A Fisherman’s Tale

4 years ago, I found a new love of my life.

She was beautiful, a sleek, shiny 9ft Greys GX fly fishing rod. We had great plans, “GX” and me, long days out fishing followed by fresh trout dinners while we chatted about how we fought endless fish…

After some fly fishing tuition for me, our first trip was to the trout lakes near Junction 12 of the M4 motorway in the south of England. The man selling the tickets suggested we try the “easy” lake. GX and I were excitedly looking forward to “consummating” our relationship as we set off to the recommended area.

4 hours later, it’s time to go home. GX is still a fish “virgin”.  Never mind, most relationships take a while to get started, we can try again…

A few weeks later and we are on the “easy” lake at Junction 12 again. I watch enviously as my son-in-law Loic and his rented rod land several large trout. Maybe GX is just not in the mood, but we go home empty handed again.

“I know” I think to myself, “how about a trip to the best fishing area in the north of Scotland!” – that should do the trick.

That summer we rented a house on the far north coast of Scotland. Loic and I book a very expensive day of salmon fishing on the “best salmon river in Scotland”. After a whole day stood waist deep in freezing water wearing borrowed waders that leak, GX is still a fish virgin and I am quite frustrated. The remainder of that holiday was spent at various times in a leaking boat on a loch that the locals claim is “full of wild trout” – yeah, right. GX still hasn’t even met a fish.

A year later and GX & me try again on the River Earn in Perthshire, Scotland. “Some great fish are being taken at the moment!” the ghillie tells me as he takes a not-insignificant sum of money for my permit. We spend a day up and down the river trying all the recommended spots, to no avail.

Last year we rented the house in the north of Scotland again and my friend Steve and I try the Loch that is “full of wild trout”. You can guess the outcome.

I felt that GX and I were drifting apart, she didn’t even get taken out of her bag on a recent trip to the Isle of Skye. But I could sense that GX was saying “let’s try again Robin”, so a few months ago we planned another trip for the evening.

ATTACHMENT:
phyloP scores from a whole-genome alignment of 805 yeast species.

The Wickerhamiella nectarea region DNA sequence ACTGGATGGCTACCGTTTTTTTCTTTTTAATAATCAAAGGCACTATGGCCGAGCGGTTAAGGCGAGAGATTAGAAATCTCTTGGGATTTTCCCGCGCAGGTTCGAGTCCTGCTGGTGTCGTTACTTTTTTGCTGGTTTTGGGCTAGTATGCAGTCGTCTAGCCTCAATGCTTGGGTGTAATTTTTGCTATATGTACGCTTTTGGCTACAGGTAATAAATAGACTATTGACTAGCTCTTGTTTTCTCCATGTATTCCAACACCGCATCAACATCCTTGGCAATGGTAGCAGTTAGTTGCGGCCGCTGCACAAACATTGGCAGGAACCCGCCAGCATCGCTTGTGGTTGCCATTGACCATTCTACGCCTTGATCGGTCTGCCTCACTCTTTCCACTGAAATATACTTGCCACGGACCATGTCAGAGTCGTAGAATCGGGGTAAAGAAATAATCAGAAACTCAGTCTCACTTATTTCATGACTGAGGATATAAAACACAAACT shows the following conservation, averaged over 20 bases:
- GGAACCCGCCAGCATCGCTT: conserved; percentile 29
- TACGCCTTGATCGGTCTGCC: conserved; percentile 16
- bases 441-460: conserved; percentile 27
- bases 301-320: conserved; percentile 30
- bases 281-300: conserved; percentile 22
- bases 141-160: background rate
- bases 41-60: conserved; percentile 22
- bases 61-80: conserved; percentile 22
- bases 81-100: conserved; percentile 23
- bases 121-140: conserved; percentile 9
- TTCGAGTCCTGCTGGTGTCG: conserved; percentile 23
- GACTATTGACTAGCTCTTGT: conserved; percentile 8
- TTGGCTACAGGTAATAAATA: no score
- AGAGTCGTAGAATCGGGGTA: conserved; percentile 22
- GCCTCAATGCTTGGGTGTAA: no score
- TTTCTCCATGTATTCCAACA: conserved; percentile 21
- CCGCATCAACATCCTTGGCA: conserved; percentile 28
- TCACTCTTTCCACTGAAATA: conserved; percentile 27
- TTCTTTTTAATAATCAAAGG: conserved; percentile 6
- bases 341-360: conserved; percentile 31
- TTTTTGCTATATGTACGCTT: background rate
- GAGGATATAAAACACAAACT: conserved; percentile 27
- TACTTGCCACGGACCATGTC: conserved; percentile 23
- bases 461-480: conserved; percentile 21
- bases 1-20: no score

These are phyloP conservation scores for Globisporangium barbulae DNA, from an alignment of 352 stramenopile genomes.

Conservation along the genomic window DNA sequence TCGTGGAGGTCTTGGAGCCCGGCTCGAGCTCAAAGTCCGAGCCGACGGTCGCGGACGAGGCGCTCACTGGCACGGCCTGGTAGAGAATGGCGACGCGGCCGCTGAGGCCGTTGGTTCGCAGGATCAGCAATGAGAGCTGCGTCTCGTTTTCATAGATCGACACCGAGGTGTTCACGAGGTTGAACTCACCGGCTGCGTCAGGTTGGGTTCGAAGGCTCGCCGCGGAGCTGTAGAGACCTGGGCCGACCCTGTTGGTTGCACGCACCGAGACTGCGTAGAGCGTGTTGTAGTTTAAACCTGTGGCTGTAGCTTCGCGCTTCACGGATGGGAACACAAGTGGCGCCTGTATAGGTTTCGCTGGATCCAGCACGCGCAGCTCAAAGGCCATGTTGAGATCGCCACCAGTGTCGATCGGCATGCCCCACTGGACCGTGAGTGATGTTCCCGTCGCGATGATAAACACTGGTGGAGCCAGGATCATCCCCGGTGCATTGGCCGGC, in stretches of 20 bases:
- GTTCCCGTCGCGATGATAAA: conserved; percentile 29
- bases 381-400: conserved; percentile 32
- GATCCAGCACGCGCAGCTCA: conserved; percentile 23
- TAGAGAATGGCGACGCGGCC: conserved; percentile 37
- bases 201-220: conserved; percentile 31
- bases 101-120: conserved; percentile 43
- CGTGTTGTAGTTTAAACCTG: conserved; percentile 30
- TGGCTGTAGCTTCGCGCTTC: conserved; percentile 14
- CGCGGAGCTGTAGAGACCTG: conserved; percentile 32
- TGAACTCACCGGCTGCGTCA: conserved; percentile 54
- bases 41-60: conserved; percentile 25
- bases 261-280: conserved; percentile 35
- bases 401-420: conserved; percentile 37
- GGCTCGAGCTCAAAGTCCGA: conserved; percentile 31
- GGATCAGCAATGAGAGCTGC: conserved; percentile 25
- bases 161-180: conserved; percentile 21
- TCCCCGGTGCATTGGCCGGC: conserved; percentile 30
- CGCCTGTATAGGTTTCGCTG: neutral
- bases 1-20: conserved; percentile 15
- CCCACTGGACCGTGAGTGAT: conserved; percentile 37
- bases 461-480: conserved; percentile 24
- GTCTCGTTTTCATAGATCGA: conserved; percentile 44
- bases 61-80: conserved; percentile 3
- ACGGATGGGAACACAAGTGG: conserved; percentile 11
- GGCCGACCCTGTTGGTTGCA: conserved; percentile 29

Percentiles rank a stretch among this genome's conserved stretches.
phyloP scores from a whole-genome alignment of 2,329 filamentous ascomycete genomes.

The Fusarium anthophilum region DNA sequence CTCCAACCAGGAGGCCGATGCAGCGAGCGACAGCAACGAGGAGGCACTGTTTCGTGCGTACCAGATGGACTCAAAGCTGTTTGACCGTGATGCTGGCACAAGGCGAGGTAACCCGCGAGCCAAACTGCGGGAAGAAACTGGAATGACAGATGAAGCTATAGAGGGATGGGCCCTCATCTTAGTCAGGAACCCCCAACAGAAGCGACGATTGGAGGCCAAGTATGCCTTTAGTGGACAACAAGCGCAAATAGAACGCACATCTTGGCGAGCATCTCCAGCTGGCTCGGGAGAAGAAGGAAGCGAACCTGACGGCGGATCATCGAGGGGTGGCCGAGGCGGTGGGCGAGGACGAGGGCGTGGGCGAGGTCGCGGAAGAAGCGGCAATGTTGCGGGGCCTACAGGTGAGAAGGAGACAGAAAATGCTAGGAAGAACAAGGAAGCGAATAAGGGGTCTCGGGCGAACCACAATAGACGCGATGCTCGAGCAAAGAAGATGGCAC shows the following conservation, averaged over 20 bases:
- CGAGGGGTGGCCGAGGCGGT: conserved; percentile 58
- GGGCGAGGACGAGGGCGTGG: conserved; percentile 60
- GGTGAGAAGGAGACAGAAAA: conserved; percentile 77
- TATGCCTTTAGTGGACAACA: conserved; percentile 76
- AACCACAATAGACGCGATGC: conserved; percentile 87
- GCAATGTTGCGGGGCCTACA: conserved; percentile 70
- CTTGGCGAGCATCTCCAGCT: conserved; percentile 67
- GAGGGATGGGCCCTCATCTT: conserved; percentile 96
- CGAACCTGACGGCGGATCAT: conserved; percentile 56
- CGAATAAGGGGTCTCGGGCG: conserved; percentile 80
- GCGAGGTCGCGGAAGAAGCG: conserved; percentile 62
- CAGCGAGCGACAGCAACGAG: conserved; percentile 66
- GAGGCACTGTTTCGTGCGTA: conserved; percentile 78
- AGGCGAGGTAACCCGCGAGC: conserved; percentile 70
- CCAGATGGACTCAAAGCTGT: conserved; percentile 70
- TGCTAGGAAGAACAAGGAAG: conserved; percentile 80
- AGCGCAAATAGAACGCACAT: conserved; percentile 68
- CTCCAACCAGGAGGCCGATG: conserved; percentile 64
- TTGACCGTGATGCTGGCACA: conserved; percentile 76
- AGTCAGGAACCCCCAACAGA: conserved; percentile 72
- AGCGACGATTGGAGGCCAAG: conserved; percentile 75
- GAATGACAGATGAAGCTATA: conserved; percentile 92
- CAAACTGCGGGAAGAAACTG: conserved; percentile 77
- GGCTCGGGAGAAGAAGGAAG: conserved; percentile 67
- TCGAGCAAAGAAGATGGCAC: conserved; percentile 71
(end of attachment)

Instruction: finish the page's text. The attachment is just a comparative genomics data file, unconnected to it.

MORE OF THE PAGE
Loic and I headed off to the Junction 12 lakes again. The man selling the tickets helpfully suggested we buy a 1-fish ticket and upgrade to the 2 or 3-fish ticket if required.

We agreed to fish the very inappropriately named “easy” lake again.

That evening I managed to catch the back of my head, my back twice and my ear once. I lost around 8 flies due to tangles in the trees, tangles with my net, and some just disappearing – presumably due to sub-standard knot-tying.

GX is still a virgin and I am considering divorce.

As my wife suggested on my return home – perhaps I should take up knitting.

So what does any of this have to do with eCommerce? Well, bear with me…

A few months ago I decided to give GX one last chance. In desperation, I fished the easy lake until after dark.   I’m sure you already know – we didn’t catch a thing. Frustrated again and not wanting to waste time disassembling GX to put her in her case, I simply threw all my gear in the back of the car (I could sense GX saying “you’re just treating me like an object…”). When emptying the car the next morning, I found that GX had been fatally injured (snapped in half) by a heavy bag that had fallen on her. RIP GX.

I’m not the type of person to be beaten by some dumb fish though, so recently I decided to try to find a replacement for GX. Now as you may have gathered, I am not an expert fly fisherman. I have come to recognise this and decided I should look for a beginner fly rod – hopefully one that is a bit more forgiving of my lack of casting skills.